Reported shortages of Dr Pepper soda flavors across the U.S. in the spring and summer of 2020 sparked Snopes readers to question whether limited local soda stocks were the lingering result of coronavirus-disrupted production chains, or of people hoarding the carbonated soft drink.
Snopes is unable to determine whether this claim is true — whether the drinks are (or were) in short supply and, if so, whether that's due to the COVID-19 coronavirus pandemic. But a number of Reddit users reported that they saw local shortages of diet Dr Pepper cream soda and cherry flavors in their areas, from New England to Northern California. The initial comment was posted in April 2020 on r/DrPepper and read:
Out of all of the sodas and soft drinks out there, Dr Pepper is the one that is constantly out of stock in my area. More specifically, the Dr Pepper + Cream Soda. I haven't been able to find it in my local grocery stores for the past few days. I will be pissed if everyone is hoarding it like toilet paper and milk. STOP HOARDING MY DR PEPPER!!!!! That should fix the problem...
Some users speculated that people may be "hoarding" the bubbly beverage in the same way that many stocked up on toilet paper earlier in the year. Snopes reached out to Dr Pepper to confirm whether the company was experiencing a production shortage but received no response at the time of publication. We will update this article with any new information we receive.
Other commenters on the reddit thread added that they had spoken with their local distributors and were told that sparse shelves in soda isles were the result of an aluminum shortage that has limited the manufacturing of beverage cans. If that is the case, Dr Pepper joins the list of other food and beverage products affected by the coronavirus-burdened, global-production chain. Snopes spoke with the Aluminum Association, which confirmed an aluminum shortage occurred in the earlier part of 2020 due to “unprecedented demand” during the COVID-19 pandemic and a global consumer shift away from plastic bottles, but that there was an “uptick” of can shipments in May and June.
“Many new beverages are coming to market in cans and other long-standing can customers are moving away from plastic bottles due to ongoing environmental concerns around plastic pollution. Consumers also appear to be favoring the portability and storability of cans as they spend more time at home,” wrote the organization in an email.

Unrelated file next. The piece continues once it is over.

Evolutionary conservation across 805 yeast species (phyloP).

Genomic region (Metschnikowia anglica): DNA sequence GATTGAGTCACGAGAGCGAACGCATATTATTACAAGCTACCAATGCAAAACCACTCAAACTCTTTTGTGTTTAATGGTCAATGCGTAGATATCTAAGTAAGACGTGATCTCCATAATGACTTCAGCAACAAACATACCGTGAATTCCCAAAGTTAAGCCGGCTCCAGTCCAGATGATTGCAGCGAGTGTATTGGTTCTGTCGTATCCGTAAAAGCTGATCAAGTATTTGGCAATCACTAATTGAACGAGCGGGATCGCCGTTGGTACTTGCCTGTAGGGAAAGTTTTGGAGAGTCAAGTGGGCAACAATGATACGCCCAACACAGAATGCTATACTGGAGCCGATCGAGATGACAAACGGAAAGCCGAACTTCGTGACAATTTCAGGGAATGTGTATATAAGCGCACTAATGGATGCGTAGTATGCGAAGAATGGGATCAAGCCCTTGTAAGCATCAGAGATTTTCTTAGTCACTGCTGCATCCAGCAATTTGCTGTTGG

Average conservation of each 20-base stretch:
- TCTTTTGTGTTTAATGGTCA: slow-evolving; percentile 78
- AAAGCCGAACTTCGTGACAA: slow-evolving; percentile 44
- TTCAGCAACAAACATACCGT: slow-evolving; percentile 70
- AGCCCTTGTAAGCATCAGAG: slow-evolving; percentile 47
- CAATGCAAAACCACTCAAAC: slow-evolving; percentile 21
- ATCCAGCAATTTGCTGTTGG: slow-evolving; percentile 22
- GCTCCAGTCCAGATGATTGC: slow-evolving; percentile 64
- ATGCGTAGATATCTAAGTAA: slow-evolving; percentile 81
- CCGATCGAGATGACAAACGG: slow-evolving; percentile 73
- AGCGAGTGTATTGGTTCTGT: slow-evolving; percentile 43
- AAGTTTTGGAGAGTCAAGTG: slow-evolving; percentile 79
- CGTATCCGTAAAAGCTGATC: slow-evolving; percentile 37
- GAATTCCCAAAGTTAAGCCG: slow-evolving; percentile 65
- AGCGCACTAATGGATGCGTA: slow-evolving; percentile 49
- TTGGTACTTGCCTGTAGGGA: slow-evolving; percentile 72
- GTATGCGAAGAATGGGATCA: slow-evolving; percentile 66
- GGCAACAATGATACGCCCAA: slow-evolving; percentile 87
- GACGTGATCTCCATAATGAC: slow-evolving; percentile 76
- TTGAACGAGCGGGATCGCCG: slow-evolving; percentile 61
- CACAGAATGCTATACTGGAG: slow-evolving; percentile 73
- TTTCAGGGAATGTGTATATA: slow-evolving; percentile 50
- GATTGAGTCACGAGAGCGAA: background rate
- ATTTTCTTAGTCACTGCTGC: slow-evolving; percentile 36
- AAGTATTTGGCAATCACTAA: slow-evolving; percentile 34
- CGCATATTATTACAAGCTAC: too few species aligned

Aluminum isn’t the only contribution to the decline of soda supply. In April 2020, the Compressed Gas Association submitted a letter to U.S. Vice President Mike Pence “expressing strong concern that the current coronavirus pandemic create[d] a significant risk of shortage in carbon dioxide (CO2).” The letter added that CO2 is used to make bubbles in soda and is “critical” for beverage manufacturers. CO2 is created as a byproduct of ethanol production; the organization explained that demand for the chemical has been reduced amid the coronavirus pandemic
A lag in an already disrupted production chain may have also contributed to reported Dr Pepper shortages across the U.S. In February 2020, Coca Cola expressed concern over “delays in the production and export” of ingredients sourced from China, including non-nutritive sweeteners.
“As a result of the outbreak of the novel coronavirus COVID-19, beginning in January 2020, our suppliers in China have experienced some delays in the production and export of these ingredients. We have initiated contingency supply plans and do not foresee a short-term impact due to these delays,” wrote the company in its annual report. “However, we may see tighter supplies of some of these ingredients in the longer term should production or export operations in China deteriorate.
Dr Pepper is one of more than 125 hot and cold beverages produced by Keurig Dr Pepper, a beverage company that formed in 2018 when Keurig Green Mountain and Dr Pepper Snapple Group merged. In an issued statement responding to the COVID-19 pandemic, the company said that it is “working hard to keep operations running smoothly” and “finding innovative ways to ... adapt to channel shifts as more and more people stay home during this pandemic.”